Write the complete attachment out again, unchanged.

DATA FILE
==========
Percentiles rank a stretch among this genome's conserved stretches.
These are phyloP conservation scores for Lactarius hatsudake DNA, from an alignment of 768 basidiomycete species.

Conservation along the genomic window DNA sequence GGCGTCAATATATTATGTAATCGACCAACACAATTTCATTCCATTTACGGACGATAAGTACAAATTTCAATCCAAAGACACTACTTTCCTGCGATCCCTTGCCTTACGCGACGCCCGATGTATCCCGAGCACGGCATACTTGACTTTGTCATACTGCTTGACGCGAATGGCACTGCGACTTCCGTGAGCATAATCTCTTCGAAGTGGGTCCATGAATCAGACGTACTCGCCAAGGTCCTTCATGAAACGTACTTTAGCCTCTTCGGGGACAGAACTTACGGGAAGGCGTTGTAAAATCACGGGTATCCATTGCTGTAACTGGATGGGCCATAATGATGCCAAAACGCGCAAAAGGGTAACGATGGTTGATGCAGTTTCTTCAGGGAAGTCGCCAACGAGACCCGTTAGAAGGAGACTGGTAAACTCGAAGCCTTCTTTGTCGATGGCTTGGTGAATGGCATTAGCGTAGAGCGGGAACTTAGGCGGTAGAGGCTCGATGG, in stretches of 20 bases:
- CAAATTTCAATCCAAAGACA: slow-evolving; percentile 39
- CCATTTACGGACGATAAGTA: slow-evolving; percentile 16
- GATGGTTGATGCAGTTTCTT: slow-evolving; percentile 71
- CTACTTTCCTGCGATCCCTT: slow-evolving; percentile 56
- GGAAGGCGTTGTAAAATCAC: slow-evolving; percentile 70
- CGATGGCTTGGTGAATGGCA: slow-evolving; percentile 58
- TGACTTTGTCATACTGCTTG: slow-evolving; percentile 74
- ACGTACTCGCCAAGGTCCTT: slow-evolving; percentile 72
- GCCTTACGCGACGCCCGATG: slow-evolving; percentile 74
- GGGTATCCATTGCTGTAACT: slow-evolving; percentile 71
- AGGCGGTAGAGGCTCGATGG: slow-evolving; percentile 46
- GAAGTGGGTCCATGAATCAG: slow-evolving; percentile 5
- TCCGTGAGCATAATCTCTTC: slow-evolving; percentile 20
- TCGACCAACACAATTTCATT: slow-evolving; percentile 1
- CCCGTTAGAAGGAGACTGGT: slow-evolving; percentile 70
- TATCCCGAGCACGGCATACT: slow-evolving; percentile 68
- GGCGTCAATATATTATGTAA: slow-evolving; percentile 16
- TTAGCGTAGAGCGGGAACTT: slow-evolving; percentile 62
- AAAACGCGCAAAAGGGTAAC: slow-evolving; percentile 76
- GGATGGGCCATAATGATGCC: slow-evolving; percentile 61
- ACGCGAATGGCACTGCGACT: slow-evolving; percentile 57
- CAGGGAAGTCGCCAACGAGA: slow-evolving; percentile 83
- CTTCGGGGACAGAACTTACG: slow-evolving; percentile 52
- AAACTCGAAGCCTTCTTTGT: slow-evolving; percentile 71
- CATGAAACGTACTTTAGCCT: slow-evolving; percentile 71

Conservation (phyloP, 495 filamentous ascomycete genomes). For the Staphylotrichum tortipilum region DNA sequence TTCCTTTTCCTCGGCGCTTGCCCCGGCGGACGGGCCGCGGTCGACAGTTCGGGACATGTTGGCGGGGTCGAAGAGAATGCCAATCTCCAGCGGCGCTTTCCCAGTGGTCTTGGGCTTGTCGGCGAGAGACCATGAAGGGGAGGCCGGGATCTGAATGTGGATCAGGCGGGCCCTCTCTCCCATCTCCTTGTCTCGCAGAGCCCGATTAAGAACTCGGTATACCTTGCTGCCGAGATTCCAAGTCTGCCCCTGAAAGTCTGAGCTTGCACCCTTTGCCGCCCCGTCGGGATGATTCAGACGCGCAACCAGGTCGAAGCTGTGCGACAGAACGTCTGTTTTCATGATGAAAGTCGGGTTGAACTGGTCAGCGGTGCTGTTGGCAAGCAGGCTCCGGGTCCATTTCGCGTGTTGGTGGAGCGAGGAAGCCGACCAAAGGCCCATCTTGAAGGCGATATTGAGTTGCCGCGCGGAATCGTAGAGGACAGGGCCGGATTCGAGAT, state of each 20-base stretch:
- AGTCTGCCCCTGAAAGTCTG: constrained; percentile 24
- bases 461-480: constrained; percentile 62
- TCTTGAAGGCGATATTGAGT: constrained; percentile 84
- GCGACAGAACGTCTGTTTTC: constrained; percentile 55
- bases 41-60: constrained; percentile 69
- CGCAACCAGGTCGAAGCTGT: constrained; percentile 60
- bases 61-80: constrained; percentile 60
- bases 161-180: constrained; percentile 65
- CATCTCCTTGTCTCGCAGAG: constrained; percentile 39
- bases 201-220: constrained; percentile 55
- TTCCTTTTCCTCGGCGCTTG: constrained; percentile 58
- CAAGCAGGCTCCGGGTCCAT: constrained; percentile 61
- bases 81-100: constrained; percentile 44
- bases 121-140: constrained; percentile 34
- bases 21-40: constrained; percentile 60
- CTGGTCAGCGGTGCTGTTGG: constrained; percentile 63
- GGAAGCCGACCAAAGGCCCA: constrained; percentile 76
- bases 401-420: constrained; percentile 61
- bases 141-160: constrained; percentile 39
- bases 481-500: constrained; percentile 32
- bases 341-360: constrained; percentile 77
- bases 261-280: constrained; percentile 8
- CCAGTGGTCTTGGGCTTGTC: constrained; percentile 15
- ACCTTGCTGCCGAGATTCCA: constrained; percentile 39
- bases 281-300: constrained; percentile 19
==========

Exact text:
Percentiles rank a stretch among this genome's conserved stretches.
These are phyloP conservation scores for Lactarius hatsudake DNA, from an alignment of 768 basidiomycete species.

Conservation along the genomic window DNA sequence GGCGTCAATATATTATGTAATCGACCAACACAATTTCATTCCATTTACGGACGATAAGTACAAATTTCAATCCAAAGACACTACTTTCCTGCGATCCCTTGCCTTACGCGACGCCCGATGTATCCCGAGCACGGCATACTTGACTTTGTCATACTGCTTGACGCGAATGGCACTGCGACTTCCGTGAGCATAATCTCTTCGAAGTGGGTCCATGAATCAGACGTACTCGCCAAGGTCCTTCATGAAACGTACTTTAGCCTCTTCGGGGACAGAACTTACGGGAAGGCGTTGTAAAATCACGGGTATCCATTGCTGTAACTGGATGGGCCATAATGATGCCAAAACGCGCAAAAGGGTAACGATGGTTGATGCAGTTTCTTCAGGGAAGTCGCCAACGAGACCCGTTAGAAGGAGACTGGTAAACTCGAAGCCTTCTTTGTCGATGGCTTGGTGAATGGCATTAGCGTAGAGCGGGAACTTAGGCGGTAGAGGCTCGATGG, in stretches of 20 bases:
- CAAATTTCAATCCAAAGACA: slow-evolving; percentile 39
- CCATTTACGGACGATAAGTA: slow-evolving; percentile 16
- GATGGTTGATGCAGTTTCTT: slow-evolving; percentile 71
- CTACTTTCCTGCGATCCCTT: slow-evolving; percentile 56
- GGAAGGCGTTGTAAAATCAC: slow-evolving; percentile 70
- CGATGGCTTGGTGAATGGCA: slow-evolving; percentile 58
- TGACTTTGTCATACTGCTTG: slow-evolving; percentile 74
- ACGTACTCGCCAAGGTCCTT: slow-evolving; percentile 72
- GCCTTACGCGACGCCCGATG: slow-evolving; percentile 74
- GGGTATCCATTGCTGTAACT: slow-evolving; percentile 71
- AGGCGGTAGAGGCTCGATGG: slow-evolving; percentile 46
- GAAGTGGGTCCATGAATCAG: slow-evolving; percentile 5
- TCCGTGAGCATAATCTCTTC: slow-evolving; percentile 20
- TCGACCAACACAATTTCATT: slow-evolving; percentile 1
- CCCGTTAGAAGGAGACTGGT: slow-evolving; percentile 70
- TATCCCGAGCACGGCATACT: slow-evolving; percentile 68
- GGCGTCAATATATTATGTAA: slow-evolving; percentile 16
- TTAGCGTAGAGCGGGAACTT: slow-evolving; percentile 62
- AAAACGCGCAAAAGGGTAAC: slow-evolving; percentile 76
- GGATGGGCCATAATGATGCC: slow-evolving; percentile 61
- ACGCGAATGGCACTGCGACT: slow-evolving; percentile 57
- CAGGGAAGTCGCCAACGAGA: slow-evolving; percentile 83
- CTTCGGGGACAGAACTTACG: slow-evolving; percentile 52
- AAACTCGAAGCCTTCTTTGT: slow-evolving; percentile 71
- CATGAAACGTACTTTAGCCT: slow-evolving; percentile 71

Conservation (phyloP, 495 filamentous ascomycete genomes). For the Staphylotrichum tortipilum region DNA sequence TTCCTTTTCCTCGGCGCTTGCCCCGGCGGACGGGCCGCGGTCGACAGTTCGGGACATGTTGGCGGGGTCGAAGAGAATGCCAATCTCCAGCGGCGCTTTCCCAGTGGTCTTGGGCTTGTCGGCGAGAGACCATGAAGGGGAGGCCGGGATCTGAATGTGGATCAGGCGGGCCCTCTCTCCCATCTCCTTGTCTCGCAGAGCCCGATTAAGAACTCGGTATACCTTGCTGCCGAGATTCCAAGTCTGCCCCTGAAAGTCTGAGCTTGCACCCTTTGCCGCCCCGTCGGGATGATTCAGACGCGCAACCAGGTCGAAGCTGTGCGACAGAACGTCTGTTTTCATGATGAAAGTCGGGTTGAACTGGTCAGCGGTGCTGTTGGCAAGCAGGCTCCGGGTCCATTTCGCGTGTTGGTGGAGCGAGGAAGCCGACCAAAGGCCCATCTTGAAGGCGATATTGAGTTGCCGCGCGGAATCGTAGAGGACAGGGCCGGATTCGAGAT, state of each 20-base stretch:
- AGTCTGCCCCTGAAAGTCTG: constrained; percentile 24
- bases 461-480: constrained; percentile 62
- TCTTGAAGGCGATATTGAGT: constrained; percentile 84
- GCGACAGAACGTCTGTTTTC: constrained; percentile 55
- bases 41-60: constrained; percentile 69
- CGCAACCAGGTCGAAGCTGT: constrained; percentile 60
- bases 61-80: constrained; percentile 60
- bases 161-180: constrained; percentile 65
- CATCTCCTTGTCTCGCAGAG: constrained; percentile 39
- bases 201-220: constrained; percentile 55
- TTCCTTTTCCTCGGCGCTTG: constrained; percentile 58
- CAAGCAGGCTCCGGGTCCAT: constrained; percentile 61
- bases 81-100: constrained; percentile 44
- bases 121-140: constrained; percentile 34
- bases 21-40: constrained; percentile 60
- CTGGTCAGCGGTGCTGTTGG: constrained; percentile 63
- GGAAGCCGACCAAAGGCCCA: constrained; percentile 76
- bases 401-420: constrained; percentile 61
- bases 141-160: constrained; percentile 39
- bases 481-500: constrained; percentile 32
- bases 341-360: constrained; percentile 77
- bases 261-280: constrained; percentile 8
- CCAGTGGTCTTGGGCTTGTC: constrained; percentile 15
- ACCTTGCTGCCGAGATTCCA: constrained; percentile 39
- bases 281-300: constrained; percentile 19